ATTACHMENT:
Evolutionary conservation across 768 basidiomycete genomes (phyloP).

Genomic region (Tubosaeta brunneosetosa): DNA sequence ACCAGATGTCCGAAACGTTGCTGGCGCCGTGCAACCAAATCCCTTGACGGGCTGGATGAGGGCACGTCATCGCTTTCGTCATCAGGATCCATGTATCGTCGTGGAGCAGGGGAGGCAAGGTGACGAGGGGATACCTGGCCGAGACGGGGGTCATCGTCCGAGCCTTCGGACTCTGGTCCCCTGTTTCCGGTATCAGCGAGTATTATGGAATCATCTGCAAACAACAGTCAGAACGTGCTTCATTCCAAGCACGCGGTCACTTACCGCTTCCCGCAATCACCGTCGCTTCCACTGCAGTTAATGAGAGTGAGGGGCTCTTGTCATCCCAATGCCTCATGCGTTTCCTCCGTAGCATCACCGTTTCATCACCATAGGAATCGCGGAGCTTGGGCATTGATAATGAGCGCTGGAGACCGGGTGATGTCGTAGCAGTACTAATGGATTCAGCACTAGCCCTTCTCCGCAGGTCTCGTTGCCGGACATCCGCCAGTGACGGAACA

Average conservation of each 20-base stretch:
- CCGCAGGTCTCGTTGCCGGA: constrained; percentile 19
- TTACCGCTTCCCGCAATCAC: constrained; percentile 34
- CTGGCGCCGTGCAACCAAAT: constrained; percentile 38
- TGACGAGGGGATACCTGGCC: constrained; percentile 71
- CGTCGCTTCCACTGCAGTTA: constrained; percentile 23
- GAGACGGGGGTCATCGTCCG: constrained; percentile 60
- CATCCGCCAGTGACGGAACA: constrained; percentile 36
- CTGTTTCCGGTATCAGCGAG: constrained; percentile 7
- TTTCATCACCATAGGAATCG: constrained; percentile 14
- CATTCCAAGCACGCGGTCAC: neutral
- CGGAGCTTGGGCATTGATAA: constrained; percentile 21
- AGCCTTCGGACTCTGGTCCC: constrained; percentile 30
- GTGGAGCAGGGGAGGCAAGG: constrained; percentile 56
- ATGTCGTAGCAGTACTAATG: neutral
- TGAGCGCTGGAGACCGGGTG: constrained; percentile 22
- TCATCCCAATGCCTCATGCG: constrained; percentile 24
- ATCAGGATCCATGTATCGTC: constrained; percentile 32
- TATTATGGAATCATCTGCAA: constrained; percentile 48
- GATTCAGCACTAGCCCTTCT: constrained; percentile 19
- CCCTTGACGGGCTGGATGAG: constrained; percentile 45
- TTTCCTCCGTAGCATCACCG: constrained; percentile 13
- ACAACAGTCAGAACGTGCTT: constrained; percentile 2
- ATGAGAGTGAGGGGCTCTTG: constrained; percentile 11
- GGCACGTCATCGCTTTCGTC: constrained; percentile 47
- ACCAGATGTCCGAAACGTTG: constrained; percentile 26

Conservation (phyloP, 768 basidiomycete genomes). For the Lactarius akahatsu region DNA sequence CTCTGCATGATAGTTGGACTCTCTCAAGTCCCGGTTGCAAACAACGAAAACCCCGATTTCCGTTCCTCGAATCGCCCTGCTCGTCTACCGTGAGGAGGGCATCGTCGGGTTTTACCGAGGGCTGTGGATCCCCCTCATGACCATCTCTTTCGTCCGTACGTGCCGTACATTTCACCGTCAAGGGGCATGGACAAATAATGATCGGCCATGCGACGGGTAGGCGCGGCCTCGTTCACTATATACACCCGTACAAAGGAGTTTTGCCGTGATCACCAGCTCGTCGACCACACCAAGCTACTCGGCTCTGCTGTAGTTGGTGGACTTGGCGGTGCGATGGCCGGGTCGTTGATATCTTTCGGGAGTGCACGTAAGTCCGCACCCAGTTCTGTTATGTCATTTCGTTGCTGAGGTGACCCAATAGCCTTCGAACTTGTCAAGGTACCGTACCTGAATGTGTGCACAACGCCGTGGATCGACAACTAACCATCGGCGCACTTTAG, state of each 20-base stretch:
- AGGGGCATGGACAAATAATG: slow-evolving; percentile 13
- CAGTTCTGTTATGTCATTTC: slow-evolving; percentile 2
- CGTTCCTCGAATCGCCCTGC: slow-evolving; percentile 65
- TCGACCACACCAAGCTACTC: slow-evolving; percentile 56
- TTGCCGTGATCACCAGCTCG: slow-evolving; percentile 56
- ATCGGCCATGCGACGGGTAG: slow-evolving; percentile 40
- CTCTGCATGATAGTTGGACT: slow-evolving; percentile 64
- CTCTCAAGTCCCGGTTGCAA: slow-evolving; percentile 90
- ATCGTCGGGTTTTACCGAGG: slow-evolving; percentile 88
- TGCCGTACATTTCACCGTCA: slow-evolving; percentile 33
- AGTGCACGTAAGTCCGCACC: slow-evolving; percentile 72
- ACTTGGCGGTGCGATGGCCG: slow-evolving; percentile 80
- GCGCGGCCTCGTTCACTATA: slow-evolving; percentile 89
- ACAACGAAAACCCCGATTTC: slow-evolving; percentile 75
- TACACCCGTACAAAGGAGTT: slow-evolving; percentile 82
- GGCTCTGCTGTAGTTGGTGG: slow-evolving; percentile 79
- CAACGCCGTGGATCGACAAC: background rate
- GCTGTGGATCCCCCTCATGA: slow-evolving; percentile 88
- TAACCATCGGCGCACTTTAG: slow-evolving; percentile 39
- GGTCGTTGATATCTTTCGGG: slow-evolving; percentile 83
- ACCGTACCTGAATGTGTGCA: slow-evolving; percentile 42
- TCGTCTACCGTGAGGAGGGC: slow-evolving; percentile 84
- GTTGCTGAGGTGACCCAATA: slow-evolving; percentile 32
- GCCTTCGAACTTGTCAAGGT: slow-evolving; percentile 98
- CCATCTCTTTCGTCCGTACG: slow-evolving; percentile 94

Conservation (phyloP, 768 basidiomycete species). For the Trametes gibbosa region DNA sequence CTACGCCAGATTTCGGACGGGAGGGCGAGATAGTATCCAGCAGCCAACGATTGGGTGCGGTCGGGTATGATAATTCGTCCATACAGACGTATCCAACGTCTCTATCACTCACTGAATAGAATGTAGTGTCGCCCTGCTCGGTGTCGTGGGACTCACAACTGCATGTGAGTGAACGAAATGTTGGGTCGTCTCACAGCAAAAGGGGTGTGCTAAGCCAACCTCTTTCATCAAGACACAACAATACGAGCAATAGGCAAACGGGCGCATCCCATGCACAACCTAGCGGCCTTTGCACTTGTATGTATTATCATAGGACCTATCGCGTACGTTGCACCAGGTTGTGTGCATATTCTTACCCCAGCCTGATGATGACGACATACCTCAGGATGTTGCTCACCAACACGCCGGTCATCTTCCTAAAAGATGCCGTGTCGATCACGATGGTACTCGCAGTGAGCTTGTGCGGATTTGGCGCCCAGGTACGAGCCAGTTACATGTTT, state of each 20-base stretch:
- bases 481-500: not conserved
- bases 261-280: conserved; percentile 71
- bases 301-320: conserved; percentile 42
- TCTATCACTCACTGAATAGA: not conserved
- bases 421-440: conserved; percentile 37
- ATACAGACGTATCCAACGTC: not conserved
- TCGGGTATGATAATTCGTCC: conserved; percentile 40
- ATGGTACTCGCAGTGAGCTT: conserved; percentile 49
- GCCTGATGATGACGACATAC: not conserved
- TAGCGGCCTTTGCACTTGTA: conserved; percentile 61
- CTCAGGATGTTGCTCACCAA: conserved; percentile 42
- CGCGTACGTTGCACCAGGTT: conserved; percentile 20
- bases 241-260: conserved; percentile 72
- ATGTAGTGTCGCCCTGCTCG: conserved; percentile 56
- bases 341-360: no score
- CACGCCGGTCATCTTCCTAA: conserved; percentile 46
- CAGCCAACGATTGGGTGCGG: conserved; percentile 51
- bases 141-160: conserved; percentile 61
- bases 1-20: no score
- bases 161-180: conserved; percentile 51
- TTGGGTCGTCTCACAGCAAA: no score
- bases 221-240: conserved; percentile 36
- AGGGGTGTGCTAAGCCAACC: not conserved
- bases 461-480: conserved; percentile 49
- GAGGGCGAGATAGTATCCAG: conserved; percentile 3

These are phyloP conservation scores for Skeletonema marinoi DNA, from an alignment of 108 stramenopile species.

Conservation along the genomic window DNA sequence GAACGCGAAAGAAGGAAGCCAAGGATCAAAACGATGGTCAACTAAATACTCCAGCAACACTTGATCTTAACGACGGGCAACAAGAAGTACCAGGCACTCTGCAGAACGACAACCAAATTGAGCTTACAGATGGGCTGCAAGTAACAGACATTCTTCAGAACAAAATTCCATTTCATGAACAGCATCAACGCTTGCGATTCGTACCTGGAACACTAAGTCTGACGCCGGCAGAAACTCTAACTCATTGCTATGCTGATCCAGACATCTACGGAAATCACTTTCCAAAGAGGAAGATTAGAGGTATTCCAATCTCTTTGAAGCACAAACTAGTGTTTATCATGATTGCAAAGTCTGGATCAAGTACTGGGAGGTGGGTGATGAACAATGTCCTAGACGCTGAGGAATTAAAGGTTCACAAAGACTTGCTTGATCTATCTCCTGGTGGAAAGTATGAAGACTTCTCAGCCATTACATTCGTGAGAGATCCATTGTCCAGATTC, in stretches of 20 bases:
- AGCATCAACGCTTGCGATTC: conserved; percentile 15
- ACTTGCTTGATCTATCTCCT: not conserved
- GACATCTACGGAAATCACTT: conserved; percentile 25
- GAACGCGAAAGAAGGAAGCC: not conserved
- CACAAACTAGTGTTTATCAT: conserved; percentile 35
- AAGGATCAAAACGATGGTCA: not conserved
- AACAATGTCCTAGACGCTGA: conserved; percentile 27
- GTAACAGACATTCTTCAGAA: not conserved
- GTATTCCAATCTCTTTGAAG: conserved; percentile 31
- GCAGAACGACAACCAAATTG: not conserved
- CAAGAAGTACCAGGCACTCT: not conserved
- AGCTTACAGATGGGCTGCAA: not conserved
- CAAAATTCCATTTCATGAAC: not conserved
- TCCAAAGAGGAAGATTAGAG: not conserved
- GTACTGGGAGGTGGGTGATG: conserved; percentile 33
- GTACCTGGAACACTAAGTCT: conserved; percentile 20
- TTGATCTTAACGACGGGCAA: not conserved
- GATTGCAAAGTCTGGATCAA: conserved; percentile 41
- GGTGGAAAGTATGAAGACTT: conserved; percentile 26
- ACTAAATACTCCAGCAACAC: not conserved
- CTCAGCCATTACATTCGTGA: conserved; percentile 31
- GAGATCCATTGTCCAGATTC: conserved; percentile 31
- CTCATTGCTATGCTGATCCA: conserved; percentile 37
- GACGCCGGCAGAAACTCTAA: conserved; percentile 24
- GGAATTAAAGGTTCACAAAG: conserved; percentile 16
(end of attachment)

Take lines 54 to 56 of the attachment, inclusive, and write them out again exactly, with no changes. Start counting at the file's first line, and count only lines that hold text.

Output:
- CCATCTCTTTCGTCCGTACG: slow-evolving; percentile 94

Conservation (phyloP, 768 basidiomycete species). For the Trametes gibbosa region DNA sequence CTACGCCAGATTTCGGACGGGAGGGCGAGATAGTATCCAGCAGCCAACGATTGGGTGCGGTCGGGTATGATAATTCGTCCATACAGACGTATCCAACGTCTCTATCACTCACTGAATAGAATGTAGTGTCGCCCTGCTCGGTGTCGTGGGACTCACAACTGCATGTGAGTGAACGAAATGTTGGGTCGTCTCACAGCAAAAGGGGTGTGCTAAGCCAACCTCTTTCATCAAGACACAACAATACGAGCAATAGGCAAACGGGCGCATCCCATGCACAACCTAGCGGCCTTTGCACTTGTATGTATTATCATAGGACCTATCGCGTACGTTGCACCAGGTTGTGTGCATATTCTTACCCCAGCCTGATGATGACGACATACCTCAGGATGTTGCTCACCAACACGCCGGTCATCTTCCTAAAAGATGCCGTGTCGATCACGATGGTACTCGCAGTGAGCTTGTGCGGATTTGGCGCCCAGGTACGAGCCAGTTACATGTTT, state of each 20-base stretch:
- bases 481-500: not conserved